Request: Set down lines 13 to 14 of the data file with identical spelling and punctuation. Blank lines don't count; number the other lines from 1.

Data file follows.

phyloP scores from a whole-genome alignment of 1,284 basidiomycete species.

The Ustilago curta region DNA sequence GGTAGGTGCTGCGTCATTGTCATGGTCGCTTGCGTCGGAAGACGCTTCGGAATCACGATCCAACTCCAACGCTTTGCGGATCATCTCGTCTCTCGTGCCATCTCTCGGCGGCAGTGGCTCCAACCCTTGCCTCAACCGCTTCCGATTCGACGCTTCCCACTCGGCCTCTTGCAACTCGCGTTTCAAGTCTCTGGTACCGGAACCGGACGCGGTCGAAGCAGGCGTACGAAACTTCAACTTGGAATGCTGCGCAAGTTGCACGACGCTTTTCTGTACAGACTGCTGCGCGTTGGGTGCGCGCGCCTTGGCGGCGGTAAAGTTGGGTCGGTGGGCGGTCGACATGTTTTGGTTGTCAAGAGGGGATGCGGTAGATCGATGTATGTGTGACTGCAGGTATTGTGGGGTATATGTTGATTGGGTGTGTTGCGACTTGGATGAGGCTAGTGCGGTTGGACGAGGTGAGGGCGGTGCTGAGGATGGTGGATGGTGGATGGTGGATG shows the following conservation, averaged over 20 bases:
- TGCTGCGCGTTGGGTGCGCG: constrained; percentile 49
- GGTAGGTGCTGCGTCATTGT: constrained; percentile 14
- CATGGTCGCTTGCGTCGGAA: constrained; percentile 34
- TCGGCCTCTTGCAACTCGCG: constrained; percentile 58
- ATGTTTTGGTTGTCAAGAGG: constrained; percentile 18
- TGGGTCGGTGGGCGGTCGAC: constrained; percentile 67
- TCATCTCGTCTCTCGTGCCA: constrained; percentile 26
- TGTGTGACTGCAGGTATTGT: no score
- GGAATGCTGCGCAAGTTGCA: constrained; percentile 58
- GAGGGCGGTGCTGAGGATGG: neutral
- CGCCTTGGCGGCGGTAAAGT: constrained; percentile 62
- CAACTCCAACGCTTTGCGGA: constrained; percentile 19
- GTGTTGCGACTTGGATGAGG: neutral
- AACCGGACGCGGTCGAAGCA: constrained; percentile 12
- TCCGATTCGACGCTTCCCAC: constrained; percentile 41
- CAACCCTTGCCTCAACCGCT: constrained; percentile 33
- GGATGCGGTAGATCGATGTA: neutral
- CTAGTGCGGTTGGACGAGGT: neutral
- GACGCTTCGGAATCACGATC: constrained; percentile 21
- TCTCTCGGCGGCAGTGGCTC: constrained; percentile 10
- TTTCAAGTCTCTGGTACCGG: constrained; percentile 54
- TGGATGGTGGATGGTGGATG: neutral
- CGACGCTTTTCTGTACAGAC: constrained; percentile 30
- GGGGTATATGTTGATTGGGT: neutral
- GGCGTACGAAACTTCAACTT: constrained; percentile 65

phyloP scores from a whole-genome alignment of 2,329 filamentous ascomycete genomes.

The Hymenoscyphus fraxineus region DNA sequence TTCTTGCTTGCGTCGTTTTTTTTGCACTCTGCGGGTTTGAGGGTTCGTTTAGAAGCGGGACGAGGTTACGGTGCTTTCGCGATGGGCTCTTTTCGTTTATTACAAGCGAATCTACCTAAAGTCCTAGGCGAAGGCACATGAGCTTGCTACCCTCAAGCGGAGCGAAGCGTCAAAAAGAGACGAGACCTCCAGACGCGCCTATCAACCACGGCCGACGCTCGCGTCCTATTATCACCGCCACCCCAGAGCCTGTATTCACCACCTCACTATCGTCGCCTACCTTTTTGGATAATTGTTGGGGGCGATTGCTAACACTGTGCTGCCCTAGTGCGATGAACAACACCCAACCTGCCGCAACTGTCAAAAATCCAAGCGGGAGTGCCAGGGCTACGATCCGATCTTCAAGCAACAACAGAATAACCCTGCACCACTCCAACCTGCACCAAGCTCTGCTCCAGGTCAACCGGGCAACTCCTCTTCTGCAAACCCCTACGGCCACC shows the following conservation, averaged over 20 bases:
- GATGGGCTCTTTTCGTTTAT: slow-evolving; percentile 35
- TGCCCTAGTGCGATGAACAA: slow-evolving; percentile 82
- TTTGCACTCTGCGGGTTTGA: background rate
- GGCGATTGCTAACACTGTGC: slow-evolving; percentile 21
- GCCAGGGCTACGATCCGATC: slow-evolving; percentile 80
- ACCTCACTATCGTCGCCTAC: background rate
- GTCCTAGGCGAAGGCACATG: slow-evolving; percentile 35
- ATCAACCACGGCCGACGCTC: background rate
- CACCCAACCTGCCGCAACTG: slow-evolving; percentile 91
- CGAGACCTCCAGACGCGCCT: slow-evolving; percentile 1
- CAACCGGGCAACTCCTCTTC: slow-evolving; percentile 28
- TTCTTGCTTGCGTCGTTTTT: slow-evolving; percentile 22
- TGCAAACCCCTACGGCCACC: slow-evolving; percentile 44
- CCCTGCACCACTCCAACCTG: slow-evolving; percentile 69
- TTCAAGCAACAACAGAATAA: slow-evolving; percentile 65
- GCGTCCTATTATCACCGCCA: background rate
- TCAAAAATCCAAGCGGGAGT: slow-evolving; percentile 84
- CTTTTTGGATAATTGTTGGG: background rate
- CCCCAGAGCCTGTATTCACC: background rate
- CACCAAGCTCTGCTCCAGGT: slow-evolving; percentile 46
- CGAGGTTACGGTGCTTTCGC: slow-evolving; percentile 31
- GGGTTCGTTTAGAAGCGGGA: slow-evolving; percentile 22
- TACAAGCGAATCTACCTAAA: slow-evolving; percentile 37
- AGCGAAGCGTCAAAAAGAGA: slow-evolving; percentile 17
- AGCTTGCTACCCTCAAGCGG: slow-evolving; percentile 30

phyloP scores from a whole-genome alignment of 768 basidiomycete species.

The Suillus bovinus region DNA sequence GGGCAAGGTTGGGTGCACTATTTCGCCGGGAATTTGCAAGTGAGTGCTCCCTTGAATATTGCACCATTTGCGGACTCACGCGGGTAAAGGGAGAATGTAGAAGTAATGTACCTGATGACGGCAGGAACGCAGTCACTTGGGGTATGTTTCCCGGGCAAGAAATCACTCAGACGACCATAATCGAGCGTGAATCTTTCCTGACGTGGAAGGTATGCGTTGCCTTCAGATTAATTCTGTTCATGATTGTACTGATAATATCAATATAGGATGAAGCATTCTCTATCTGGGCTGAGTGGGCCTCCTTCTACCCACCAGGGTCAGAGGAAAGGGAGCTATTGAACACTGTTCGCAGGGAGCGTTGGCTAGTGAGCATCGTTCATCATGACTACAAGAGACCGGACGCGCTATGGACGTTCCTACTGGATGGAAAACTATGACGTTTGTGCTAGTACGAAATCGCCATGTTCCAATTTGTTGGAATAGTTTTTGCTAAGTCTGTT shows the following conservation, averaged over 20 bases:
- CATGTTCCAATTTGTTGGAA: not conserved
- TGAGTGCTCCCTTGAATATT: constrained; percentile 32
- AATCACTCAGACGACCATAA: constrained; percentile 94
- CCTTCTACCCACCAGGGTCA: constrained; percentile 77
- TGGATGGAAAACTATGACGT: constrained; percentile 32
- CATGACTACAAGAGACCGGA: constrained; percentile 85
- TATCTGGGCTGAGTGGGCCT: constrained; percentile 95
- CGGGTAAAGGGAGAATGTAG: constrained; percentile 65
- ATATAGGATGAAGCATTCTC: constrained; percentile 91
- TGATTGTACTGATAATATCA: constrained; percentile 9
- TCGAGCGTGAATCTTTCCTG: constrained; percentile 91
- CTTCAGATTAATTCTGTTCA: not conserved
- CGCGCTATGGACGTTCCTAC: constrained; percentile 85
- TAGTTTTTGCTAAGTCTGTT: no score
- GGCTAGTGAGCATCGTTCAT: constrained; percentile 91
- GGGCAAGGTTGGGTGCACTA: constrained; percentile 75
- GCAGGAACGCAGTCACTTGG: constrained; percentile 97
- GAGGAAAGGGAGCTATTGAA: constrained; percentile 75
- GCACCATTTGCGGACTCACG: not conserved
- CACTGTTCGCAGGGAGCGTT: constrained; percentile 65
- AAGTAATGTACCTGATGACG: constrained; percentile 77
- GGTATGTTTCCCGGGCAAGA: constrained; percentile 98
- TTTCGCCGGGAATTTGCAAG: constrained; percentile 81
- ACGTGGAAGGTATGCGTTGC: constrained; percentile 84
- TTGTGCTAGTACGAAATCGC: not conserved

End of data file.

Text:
- CGCCTTGGCGGCGGTAAAGT: constrained; percentile 62
- CAACTCCAACGCTTTGCGGA: constrained; percentile 19